Unique payroll system in the word of sumo

The Yomiuri Shimbun

Kotonowaka, center, is presented with a box of Yonezawa beef on May 31 in Tendo, Yamagata Prefecture. Kotonowaka will compete in the juryo division in the next tournament in July, and will receive monthly salaries and the rikishi-hoshokin bonus.

By Shuji Miki / Yomiuri Shimbun Senior WriterPayment for sumo wrestlers in the top two makuuchi and juryo divisions consists mainly of monthly salaries and bonuses, which depend on their performance.

Monthly salaries range from ¥1.1 million for juryo to ¥3 million for yokozuna.

Bonuses are decided based on the sport’s unique payment system called rikishi-hoshokin. Each wrestler receives a bonus point worth ¥3, called mochi-kyukin, when he enters the banzuke rankings as a jonokuchi, the sport’s lowest division.

The payment increases by one point worth 50 sen, or ¥0.5, for every win that exceeds the number of losses in a tournament.

For example, a lower-rank wrestler receiving a bonus point of ¥3 gets a ¥0.5 raise with a 4-3 record, as the number of wins surpasses that of losses by one. In the same way, another wrestler who wins all seven bouts gets a raise of ¥3.5 in bonus points, leading him to have an accumulated bonus of ¥6.5.

Wrestlers in the makuuchi top division, who have 15 bouts per tournament, get the same rate. But a hiramaku (the rank-and-file of the makuuchi division) wrestler who defeats a yokozuna gets a bonus point worth ¥10. Such a win is called a kinboshi, or gold star.

Winning the championship provides a special increase of ¥30 in bonus points. A wrestler with a perfect record would have an increase of ¥50. Mochi-kyukin continues to rise as long as wrestlers are on the banzuke rankings. No deduction is made even when losses outnumber wins.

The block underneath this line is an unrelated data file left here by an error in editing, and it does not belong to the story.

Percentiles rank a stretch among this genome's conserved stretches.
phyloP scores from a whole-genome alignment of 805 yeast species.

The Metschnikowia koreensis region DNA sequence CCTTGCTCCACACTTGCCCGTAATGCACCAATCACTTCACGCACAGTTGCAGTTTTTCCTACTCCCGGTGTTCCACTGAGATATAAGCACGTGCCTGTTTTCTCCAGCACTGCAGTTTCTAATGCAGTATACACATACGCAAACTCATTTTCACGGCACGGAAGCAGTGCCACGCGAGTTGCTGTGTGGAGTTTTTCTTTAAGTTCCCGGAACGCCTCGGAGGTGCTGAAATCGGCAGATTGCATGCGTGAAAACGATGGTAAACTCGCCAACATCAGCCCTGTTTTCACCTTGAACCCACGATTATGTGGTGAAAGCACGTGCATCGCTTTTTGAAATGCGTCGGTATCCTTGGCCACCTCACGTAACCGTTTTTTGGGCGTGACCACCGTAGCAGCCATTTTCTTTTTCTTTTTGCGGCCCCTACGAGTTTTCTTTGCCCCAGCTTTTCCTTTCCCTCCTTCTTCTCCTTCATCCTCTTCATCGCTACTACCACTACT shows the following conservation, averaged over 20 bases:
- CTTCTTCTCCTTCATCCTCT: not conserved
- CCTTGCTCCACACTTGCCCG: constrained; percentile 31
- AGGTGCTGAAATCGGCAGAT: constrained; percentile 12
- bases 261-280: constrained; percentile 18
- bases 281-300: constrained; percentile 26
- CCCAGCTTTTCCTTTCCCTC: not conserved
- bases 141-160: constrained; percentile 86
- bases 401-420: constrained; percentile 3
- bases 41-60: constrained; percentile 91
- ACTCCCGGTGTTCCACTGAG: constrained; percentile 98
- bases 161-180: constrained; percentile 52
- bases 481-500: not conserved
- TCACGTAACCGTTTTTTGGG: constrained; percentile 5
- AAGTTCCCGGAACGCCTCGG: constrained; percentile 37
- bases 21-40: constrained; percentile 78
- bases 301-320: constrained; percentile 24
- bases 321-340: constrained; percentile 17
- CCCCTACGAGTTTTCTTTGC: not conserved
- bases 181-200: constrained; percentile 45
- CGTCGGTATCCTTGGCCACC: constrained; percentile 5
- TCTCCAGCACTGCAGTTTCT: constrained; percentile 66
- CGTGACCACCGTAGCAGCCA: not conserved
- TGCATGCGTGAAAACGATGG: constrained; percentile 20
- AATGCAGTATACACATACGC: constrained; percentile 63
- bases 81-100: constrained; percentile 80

As of the end of the Spring Grand Sumo Tournament in March, yokozuna Hakuho, who has won 42 championships, had the highest accumulated bonus of ¥2,050.5. Yokozuna Kakuryu, who has won the championship five times, had an accumulation of ¥346.5, nearly six times less than Hakuho despite the two having debuted together in 2001. It is mainly because of the difference between them in the number of championships and undefeated tournaments.

The mochi-kyukin bonus is multiplied by 4,000 to calculate the rikishi-hoshokin payment for each tournament. The payment is made even when wrestlers pull out of the tournament. Hakuho withdrew from the Summer Grand Sumo Tournament, but still got ¥8.202 million as his bonus payment for the basho.

Wrestlers in the makushita division or lower can also accumulate bonuses. But they can receive the payment only after they are promoted to the juryo division. This is why when they retire, many sumo wrestlers single out a bout that promoted them to the juryo division as a particularly memorable match for them.

— Miki is a sumo expert.Speech

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